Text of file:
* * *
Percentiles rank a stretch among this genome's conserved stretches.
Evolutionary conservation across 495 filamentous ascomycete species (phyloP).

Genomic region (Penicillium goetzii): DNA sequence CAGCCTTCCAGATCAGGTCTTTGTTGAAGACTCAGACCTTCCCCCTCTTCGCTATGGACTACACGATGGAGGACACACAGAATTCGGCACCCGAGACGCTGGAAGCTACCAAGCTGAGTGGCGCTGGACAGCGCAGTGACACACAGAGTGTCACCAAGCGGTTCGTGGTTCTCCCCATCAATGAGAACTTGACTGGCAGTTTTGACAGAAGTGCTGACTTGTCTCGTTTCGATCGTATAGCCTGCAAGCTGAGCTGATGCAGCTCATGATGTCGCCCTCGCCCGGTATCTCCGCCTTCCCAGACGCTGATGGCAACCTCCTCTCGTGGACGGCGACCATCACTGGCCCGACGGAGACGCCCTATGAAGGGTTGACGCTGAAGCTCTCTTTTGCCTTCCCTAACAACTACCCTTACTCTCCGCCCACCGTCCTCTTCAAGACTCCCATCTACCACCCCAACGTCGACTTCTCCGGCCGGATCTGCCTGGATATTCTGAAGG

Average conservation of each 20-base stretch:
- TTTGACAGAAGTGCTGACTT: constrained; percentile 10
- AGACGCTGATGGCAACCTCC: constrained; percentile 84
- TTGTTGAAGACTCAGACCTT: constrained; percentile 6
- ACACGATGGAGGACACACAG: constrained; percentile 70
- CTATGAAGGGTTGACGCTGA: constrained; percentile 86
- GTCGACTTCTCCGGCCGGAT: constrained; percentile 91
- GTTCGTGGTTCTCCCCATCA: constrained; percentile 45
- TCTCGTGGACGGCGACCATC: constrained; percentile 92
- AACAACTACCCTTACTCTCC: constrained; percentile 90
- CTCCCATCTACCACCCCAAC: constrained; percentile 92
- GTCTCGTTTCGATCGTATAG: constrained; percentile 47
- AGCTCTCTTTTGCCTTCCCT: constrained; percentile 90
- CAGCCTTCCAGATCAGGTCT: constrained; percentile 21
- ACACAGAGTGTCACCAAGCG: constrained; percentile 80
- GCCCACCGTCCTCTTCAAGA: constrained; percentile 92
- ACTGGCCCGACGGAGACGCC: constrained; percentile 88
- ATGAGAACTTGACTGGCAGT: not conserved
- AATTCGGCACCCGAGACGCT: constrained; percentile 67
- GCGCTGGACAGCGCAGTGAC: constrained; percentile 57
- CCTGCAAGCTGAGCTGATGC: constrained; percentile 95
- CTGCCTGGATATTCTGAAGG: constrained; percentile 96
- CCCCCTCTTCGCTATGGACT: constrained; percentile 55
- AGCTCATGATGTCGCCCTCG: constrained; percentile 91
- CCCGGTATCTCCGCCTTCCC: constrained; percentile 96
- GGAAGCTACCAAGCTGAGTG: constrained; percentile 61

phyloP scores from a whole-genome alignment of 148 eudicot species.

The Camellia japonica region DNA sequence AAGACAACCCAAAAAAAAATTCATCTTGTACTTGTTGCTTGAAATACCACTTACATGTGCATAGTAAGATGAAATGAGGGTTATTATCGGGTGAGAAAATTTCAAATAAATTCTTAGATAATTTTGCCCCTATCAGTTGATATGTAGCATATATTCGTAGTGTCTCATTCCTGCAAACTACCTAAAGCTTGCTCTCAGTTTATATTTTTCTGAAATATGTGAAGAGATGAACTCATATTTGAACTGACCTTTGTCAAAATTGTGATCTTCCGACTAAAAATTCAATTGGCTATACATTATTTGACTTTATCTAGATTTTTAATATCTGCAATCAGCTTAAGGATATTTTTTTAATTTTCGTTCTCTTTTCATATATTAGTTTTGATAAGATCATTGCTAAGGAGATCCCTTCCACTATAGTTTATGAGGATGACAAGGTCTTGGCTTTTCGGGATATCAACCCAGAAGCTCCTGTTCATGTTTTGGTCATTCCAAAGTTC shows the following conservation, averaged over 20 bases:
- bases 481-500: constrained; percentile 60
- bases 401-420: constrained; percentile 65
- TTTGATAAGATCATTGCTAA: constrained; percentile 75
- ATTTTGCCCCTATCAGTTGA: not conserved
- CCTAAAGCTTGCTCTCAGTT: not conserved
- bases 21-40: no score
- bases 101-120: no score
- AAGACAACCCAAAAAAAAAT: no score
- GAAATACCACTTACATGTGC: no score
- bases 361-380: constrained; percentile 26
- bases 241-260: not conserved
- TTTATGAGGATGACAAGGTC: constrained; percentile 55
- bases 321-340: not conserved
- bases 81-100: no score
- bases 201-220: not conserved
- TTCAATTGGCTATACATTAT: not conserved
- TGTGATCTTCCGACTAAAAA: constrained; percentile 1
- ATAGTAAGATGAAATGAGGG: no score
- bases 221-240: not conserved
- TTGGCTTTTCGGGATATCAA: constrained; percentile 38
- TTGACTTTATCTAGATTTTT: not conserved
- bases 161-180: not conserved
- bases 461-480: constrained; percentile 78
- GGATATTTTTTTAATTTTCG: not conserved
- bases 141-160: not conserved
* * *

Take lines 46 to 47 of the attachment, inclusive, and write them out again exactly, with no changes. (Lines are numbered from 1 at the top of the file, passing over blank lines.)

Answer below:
- bases 201-220: not conserved
- TTCAATTGGCTATACATTAT: not conserved